Finely ground and aerosolized silica and silicates pose an occupational health hazard to mine workers, sandblasters and related professions, where persistent inhalation leads to silicosis, a chronic-progressive fibrosing lung disease [2, 3]. Affected organs include the lungs and draining lymph nodes , while more systemic, extrathoracic lesions are rare [5–7].
Crystalline silica is toxic to alveolar macrophages, leading to the formation of reactive oxygen species among other cytotoxic effects [8–11]. The release of various proinflammatory and profibrotic factors results in sustained inflammation, and ultimately fibrosis that compromises respiratory function [12, 13]. Silicosis, and also silica inhalation in the absence of chronic disease, are strong risk factors for tuberculosis in miners [14–17]. While the exact underlying pathogenesis of this relationship remains unclear, modulatory effects of silica on pulmonary immune function, including macrophage activity, have been suggested [18, 19].
Granulomatous inflammation centred on silica-laden macrophages (SLMs) resembling silicosis in humans has been reported in other species, including horses, dogs, and otters [20–22]. In contrast, accumulations of SLMs with mild or no associated inflammation or clinical lung disease have occasionally been described in avian and mammalian species, including humans, from arid regions [23–26].
The European badger (Meles meles) is naturally and continuously exposed to environmental dust due to its subterranean lifestyle, burrowing and foraging habits. Although SLMs are found within their lungs and intrathoracic lymph nodes [27–29], the distribution of these cells and any potential associated inflammatory response has not been studied in detail in this species. Of further relevance is the fact that the badger can develop both clinical and subclinical tuberculosis and act as a maintenance host for Mycobacterium (M.) bovis, the main causative agent of tuberculosis in cattle [30, 31]. An immune-suppressive effect of inhaled silica, similar to that proposed in humans, has been suggested to render the badger more susceptible to M. bovis infection .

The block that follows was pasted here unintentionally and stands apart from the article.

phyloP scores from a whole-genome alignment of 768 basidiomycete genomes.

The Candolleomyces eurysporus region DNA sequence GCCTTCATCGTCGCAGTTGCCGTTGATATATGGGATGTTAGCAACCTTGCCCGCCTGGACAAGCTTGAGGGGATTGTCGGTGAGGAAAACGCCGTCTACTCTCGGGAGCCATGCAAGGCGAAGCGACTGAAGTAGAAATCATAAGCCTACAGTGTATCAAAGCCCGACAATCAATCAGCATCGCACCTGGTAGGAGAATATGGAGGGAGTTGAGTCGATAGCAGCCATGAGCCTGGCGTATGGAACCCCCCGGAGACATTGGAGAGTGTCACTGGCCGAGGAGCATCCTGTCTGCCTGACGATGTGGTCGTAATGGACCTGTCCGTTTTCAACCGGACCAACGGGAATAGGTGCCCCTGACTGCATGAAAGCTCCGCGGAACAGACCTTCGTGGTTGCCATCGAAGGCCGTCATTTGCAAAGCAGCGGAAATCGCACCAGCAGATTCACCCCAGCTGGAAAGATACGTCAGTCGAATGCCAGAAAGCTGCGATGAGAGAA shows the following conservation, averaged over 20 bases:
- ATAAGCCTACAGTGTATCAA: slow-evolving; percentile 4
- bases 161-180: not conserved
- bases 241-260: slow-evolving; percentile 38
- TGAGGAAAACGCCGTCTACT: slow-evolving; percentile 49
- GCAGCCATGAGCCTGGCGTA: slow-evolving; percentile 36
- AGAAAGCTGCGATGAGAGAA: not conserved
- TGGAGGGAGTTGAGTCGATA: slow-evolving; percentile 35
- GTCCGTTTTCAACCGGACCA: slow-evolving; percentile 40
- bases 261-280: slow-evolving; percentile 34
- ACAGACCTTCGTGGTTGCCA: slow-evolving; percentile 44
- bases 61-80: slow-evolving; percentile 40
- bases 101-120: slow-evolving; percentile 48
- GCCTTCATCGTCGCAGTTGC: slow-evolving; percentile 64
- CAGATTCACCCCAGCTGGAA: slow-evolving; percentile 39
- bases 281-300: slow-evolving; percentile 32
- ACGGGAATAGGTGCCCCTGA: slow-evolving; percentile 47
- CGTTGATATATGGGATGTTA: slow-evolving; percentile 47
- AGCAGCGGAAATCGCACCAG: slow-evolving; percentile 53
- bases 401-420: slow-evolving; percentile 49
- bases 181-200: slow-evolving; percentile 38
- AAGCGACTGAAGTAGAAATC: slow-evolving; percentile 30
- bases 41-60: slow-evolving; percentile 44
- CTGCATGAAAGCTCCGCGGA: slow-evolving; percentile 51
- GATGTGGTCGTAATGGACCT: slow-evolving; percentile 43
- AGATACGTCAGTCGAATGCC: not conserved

As part of a previous study of M. bovis infection in wild-caught badgers, we assessed a wide range of lung and lymphatic tissues histopathologically for the presence of tuberculous lesions . During these analyses, macrophages containing crystalline material, consistent with SLMs, were frequently noted in the lungs and intrathoracic lymph nodes, and a brief investigation into this additional finding was done. Preliminary analyses showed no difference in the amount of crystalline particles within the lungs between M. bovis infected and uninfected individuals . Also observed in that study, but not reported, was the presence of SLMs in lymphatic tissues outside the thorax (L. Corner, personal communication). The present study was subsequently designed to examine these preliminary observations more rigorously using an objective SLM scoring system, and expanding the investigation to include extrathoracic lymphatic tissues, liver and spleen. Specifically, our key objectives were: (1) to fully describe the systemic distribution of SLMs in a wide range of badger tissues; (2) to compare the distribution and quantity of SLMs in tissues of badgers of differing M. bovis infection status, pulmonary SLM burden and age. An additional objective was to assess if SLM accumulation within tissues is associated with chronic inflammation.